Water samples collected off the coast of Canada had revealed traces of radionuclides linked with the radiation leak at the crippled Japanese nuclear plant Fukushima.
The good news was that the concentrations of the two forms of radioactive cesium detected by scientists from the Woods Hole Oceanographic Institution (WHOI), cesium-134 and cesium-137, were too low to represent a radiological hazard.
This, as the Tokyo Electric Power (Tepco), operator of Fukushima nuclear power plant, disclosed on Tuesday that radiation levels from previous readings have been "significantly undercounted."
"These errors occurred during a time when the number of the samplings rapidly increased as the result of a series of events since last April, including groundwater reservoir leakage and a major leak from a storage tank," Tepco told Bloomberg.
Scientists from WHOI had forecast that radionuclides from the Fukushima plant devastated by a tsunami in 2011 will reach Alaska and British Columbia in early 2014. It will travel south over two years with its trace amounts reaching the coast of Hawaii.
"The reason why we see such low levels of radiation in these samples is because the plume is not here yet. But it's coming. And we'll actually be able to see its arrival," Ken Buesseler, a chemical oceanographer at the WHOI, said in a statement. "That baseline data is critical."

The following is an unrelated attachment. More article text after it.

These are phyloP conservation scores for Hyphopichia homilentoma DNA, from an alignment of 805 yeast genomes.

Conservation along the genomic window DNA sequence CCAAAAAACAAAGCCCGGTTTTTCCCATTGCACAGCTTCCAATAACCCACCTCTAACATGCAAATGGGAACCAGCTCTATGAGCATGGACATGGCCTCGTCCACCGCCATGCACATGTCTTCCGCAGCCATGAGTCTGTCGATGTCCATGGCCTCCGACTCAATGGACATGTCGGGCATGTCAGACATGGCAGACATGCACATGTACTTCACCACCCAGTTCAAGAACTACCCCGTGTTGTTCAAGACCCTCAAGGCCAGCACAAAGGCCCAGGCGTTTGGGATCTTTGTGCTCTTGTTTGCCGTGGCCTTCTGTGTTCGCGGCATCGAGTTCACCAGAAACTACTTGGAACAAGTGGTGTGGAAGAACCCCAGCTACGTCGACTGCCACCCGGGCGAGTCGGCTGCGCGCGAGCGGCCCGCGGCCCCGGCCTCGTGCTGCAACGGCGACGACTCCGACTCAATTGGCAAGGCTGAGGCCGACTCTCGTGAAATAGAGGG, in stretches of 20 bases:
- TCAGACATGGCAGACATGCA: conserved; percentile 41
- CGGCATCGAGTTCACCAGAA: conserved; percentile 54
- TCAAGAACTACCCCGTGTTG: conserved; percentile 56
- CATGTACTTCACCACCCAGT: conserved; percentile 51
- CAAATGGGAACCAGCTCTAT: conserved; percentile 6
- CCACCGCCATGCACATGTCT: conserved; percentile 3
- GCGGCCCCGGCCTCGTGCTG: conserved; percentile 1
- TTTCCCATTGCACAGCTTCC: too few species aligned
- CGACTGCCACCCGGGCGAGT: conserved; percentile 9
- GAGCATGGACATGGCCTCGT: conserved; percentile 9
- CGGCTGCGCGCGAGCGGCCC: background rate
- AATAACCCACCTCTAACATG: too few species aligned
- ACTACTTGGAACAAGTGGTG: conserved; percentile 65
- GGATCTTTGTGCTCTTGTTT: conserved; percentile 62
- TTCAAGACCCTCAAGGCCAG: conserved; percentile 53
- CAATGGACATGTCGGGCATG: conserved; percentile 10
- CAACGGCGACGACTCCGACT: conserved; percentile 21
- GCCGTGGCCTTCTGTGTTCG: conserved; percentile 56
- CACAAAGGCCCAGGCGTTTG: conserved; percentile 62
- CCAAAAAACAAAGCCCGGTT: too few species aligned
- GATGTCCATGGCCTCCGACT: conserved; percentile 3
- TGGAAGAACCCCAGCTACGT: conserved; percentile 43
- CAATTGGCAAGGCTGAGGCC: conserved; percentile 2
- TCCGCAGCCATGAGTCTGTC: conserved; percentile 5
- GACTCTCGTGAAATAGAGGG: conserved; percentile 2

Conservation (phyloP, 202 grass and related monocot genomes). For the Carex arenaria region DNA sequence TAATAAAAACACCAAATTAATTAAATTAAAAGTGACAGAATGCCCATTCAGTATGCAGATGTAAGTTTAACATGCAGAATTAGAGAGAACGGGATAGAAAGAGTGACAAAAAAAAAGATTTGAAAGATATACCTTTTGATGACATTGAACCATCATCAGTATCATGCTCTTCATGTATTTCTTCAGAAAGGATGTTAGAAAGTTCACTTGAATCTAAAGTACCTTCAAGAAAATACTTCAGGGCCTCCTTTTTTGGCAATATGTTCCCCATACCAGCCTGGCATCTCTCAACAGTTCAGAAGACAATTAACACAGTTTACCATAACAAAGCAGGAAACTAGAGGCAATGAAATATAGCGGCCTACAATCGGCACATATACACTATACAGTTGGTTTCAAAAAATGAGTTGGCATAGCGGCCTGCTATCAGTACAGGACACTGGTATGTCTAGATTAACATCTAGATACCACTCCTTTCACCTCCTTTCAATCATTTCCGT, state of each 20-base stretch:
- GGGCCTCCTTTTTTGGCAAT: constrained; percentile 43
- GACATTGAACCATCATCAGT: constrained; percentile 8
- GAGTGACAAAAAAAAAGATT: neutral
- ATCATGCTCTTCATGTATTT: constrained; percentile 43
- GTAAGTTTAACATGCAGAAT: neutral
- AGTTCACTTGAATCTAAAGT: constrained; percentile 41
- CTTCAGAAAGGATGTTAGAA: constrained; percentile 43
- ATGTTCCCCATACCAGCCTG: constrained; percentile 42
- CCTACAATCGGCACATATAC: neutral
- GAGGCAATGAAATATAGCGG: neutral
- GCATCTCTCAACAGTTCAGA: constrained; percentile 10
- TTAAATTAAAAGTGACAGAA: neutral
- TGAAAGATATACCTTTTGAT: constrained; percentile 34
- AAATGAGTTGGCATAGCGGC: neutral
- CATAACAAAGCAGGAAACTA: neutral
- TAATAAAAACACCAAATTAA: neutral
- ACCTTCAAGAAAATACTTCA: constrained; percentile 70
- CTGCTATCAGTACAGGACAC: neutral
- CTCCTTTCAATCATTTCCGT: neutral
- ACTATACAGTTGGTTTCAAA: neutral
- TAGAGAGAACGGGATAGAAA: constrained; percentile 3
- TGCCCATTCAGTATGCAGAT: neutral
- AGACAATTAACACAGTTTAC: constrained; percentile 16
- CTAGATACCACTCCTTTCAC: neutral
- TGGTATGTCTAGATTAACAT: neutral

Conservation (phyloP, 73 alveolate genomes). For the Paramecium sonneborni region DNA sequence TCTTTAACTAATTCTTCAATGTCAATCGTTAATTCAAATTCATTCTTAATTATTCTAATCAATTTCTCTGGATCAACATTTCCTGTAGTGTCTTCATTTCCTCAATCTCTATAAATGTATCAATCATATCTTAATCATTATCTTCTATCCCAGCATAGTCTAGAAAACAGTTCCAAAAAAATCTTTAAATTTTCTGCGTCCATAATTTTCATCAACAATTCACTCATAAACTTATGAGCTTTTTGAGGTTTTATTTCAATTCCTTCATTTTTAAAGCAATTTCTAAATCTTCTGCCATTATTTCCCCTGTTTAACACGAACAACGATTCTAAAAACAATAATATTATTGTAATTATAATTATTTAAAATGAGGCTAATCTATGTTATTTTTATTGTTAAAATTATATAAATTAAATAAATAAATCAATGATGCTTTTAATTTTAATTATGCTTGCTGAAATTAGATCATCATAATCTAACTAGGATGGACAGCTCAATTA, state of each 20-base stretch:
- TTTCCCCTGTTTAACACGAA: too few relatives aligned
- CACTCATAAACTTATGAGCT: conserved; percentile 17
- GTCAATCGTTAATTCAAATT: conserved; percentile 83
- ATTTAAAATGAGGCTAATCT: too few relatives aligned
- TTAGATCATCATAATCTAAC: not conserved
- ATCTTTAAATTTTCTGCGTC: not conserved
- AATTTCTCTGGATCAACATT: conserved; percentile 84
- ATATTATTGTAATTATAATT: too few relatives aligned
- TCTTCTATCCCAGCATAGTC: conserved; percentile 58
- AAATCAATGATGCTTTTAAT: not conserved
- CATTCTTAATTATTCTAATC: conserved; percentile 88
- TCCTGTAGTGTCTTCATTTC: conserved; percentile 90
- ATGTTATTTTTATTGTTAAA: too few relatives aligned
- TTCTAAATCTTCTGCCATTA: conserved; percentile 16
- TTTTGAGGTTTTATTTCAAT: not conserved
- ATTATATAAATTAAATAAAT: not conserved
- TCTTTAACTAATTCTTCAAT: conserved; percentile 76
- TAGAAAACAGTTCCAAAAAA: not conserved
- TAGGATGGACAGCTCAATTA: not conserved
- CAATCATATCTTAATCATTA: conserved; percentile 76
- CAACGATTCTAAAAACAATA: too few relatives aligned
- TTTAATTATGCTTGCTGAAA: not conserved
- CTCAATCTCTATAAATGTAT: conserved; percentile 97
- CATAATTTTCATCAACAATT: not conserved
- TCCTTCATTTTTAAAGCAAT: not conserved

Meantime, the levels of radioactive cesium will arrive at the U.S shores by April, the scientists said on Monday.
"We expect over the rest of 2014, levels will become detectable starting first along the northern coastline. But the complex behavior of coastal currents will likely result in varying intensities and changes that cannot be predicted from models alone," Mr Buesseler said.
Researchers said they have detected radioactive cesium-137 in the ocean but this should not be surprising, according to Mr Buesseler. He explained the radionuclide has actually been present since the 1950s-1960s nuclear weapons tests.
WHOI said the incoming radionuclides will be below the safety limit set by the U.S. Environmental Protection Agency, which is 7,400 Becquerels per cubic meter.
"It's not here yet," Mr Buesseler said. "When we're talking about the arrival of the plume - and, you know, I'm the first person to say radioactivity can be quite dangerous, we should be concerned - but maybe not at the levels we're going to expect coming across from Japan."
Tepco meantime said it will be conducting new tests on the water samples taken from April to September 2013, and will endeavour to release corrected beta radiation readings.
It added it had called on outside experts to double check its results and analysis as well as review the company's measurement methods.
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